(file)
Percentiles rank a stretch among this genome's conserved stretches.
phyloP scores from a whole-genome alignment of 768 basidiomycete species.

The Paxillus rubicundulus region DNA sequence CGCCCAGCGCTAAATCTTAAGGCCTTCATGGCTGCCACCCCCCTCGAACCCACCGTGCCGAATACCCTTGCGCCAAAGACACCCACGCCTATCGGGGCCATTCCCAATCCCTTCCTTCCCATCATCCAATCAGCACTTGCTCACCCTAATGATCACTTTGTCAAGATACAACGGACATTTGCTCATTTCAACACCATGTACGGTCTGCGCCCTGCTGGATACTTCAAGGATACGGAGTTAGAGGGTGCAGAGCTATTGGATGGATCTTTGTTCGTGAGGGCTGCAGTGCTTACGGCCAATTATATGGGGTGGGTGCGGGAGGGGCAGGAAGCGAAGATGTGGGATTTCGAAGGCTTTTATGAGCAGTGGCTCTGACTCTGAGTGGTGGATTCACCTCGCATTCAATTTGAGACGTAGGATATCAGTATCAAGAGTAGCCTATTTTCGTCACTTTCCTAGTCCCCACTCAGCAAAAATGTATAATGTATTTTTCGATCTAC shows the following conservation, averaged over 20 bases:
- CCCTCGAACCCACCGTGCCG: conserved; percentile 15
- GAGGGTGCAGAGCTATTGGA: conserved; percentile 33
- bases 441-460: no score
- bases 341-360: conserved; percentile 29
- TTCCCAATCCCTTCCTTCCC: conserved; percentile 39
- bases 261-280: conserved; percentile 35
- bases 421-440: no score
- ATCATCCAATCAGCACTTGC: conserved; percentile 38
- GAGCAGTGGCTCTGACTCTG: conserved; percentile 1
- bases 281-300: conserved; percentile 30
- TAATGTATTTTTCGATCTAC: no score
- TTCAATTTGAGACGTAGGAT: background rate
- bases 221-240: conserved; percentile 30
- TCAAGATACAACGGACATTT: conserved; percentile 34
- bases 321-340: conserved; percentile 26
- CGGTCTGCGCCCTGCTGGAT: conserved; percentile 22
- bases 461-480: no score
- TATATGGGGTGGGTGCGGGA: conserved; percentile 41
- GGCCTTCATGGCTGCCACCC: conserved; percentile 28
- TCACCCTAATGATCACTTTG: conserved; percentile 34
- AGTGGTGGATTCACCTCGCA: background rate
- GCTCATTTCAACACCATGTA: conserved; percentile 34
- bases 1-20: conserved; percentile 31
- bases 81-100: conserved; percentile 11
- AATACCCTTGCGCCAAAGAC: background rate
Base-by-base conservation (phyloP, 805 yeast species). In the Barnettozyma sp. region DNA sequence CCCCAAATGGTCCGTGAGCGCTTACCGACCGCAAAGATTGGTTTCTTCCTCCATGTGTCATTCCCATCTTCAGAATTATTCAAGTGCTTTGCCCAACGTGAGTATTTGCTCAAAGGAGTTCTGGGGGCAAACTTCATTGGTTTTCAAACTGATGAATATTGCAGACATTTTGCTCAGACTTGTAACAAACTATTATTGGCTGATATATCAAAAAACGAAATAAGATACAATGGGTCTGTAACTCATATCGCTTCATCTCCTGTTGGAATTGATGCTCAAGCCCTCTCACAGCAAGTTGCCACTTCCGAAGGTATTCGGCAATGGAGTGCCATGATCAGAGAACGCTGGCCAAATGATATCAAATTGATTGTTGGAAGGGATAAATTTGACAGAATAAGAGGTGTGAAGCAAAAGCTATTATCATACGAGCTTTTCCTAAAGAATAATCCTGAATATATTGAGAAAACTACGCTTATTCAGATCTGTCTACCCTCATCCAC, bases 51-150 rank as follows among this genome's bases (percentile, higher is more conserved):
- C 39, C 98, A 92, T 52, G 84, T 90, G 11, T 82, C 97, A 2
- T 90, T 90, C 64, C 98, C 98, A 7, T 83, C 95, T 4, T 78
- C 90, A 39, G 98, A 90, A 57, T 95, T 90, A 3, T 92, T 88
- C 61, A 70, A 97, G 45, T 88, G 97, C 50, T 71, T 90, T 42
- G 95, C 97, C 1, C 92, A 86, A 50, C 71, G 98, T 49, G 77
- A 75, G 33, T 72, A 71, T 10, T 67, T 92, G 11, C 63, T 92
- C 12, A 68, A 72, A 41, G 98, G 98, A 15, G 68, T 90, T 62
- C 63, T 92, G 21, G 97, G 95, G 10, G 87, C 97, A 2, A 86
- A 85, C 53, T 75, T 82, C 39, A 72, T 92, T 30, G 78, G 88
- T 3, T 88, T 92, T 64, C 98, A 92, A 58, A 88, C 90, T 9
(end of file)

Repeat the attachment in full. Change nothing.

Percentiles rank a stretch among this genome's conserved stretches.
phyloP scores from a whole-genome alignment of 768 basidiomycete species.

The Paxillus rubicundulus region DNA sequence CGCCCAGCGCTAAATCTTAAGGCCTTCATGGCTGCCACCCCCCTCGAACCCACCGTGCCGAATACCCTTGCGCCAAAGACACCCACGCCTATCGGGGCCATTCCCAATCCCTTCCTTCCCATCATCCAATCAGCACTTGCTCACCCTAATGATCACTTTGTCAAGATACAACGGACATTTGCTCATTTCAACACCATGTACGGTCTGCGCCCTGCTGGATACTTCAAGGATACGGAGTTAGAGGGTGCAGAGCTATTGGATGGATCTTTGTTCGTGAGGGCTGCAGTGCTTACGGCCAATTATATGGGGTGGGTGCGGGAGGGGCAGGAAGCGAAGATGTGGGATTTCGAAGGCTTTTATGAGCAGTGGCTCTGACTCTGAGTGGTGGATTCACCTCGCATTCAATTTGAGACGTAGGATATCAGTATCAAGAGTAGCCTATTTTCGTCACTTTCCTAGTCCCCACTCAGCAAAAATGTATAATGTATTTTTCGATCTAC shows the following conservation, averaged over 20 bases:
- CCCTCGAACCCACCGTGCCG: conserved; percentile 15
- GAGGGTGCAGAGCTATTGGA: conserved; percentile 33
- bases 441-460: no score
- bases 341-360: conserved; percentile 29
- TTCCCAATCCCTTCCTTCCC: conserved; percentile 39
- bases 261-280: conserved; percentile 35
- bases 421-440: no score
- ATCATCCAATCAGCACTTGC: conserved; percentile 38
- GAGCAGTGGCTCTGACTCTG: conserved; percentile 1
- bases 281-300: conserved; percentile 30
- TAATGTATTTTTCGATCTAC: no score
- TTCAATTTGAGACGTAGGAT: background rate
- bases 221-240: conserved; percentile 30
- TCAAGATACAACGGACATTT: conserved; percentile 34
- bases 321-340: conserved; percentile 26
- CGGTCTGCGCCCTGCTGGAT: conserved; percentile 22
- bases 461-480: no score
- TATATGGGGTGGGTGCGGGA: conserved; percentile 41
- GGCCTTCATGGCTGCCACCC: conserved; percentile 28
- TCACCCTAATGATCACTTTG: conserved; percentile 34
- AGTGGTGGATTCACCTCGCA: background rate
- GCTCATTTCAACACCATGTA: conserved; percentile 34
- bases 1-20: conserved; percentile 31
- bases 81-100: conserved; percentile 11
- AATACCCTTGCGCCAAAGAC: background rate
Base-by-base conservation (phyloP, 805 yeast species). In the Barnettozyma sp. region DNA sequence CCCCAAATGGTCCGTGAGCGCTTACCGACCGCAAAGATTGGTTTCTTCCTCCATGTGTCATTCCCATCTTCAGAATTATTCAAGTGCTTTGCCCAACGTGAGTATTTGCTCAAAGGAGTTCTGGGGGCAAACTTCATTGGTTTTCAAACTGATGAATATTGCAGACATTTTGCTCAGACTTGTAACAAACTATTATTGGCTGATATATCAAAAAACGAAATAAGATACAATGGGTCTGTAACTCATATCGCTTCATCTCCTGTTGGAATTGATGCTCAAGCCCTCTCACAGCAAGTTGCCACTTCCGAAGGTATTCGGCAATGGAGTGCCATGATCAGAGAACGCTGGCCAAATGATATCAAATTGATTGTTGGAAGGGATAAATTTGACAGAATAAGAGGTGTGAAGCAAAAGCTATTATCATACGAGCTTTTCCTAAAGAATAATCCTGAATATATTGAGAAAACTACGCTTATTCAGATCTGTCTACCCTCATCCAC, bases 51-150 rank as follows among this genome's bases (percentile, higher is more conserved):
- C 39, C 98, A 92, T 52, G 84, T 90, G 11, T 82, C 97, A 2
- T 90, T 90, C 64, C 98, C 98, A 7, T 83, C 95, T 4, T 78
- C 90, A 39, G 98, A 90, A 57, T 95, T 90, A 3, T 92, T 88
- C 61, A 70, A 97, G 45, T 88, G 97, C 50, T 71, T 90, T 42
- G 95, C 97, C 1, C 92, A 86, A 50, C 71, G 98, T 49, G 77
- A 75, G 33, T 72, A 71, T 10, T 67, T 92, G 11, C 63, T 92
- C 12, A 68, A 72, A 41, G 98, G 98, A 15, G 68, T 90, T 62
- C 63, T 92, G 21, G 97, G 95, G 10, G 87, C 97, A 2, A 86
- A 85, C 53, T 75, T 82, C 39, A 72, T 92, T 30, G 78, G 88
- T 3, T 88, T 92, T 64, C 98, A 92, A 58, A 88, C 90, T 9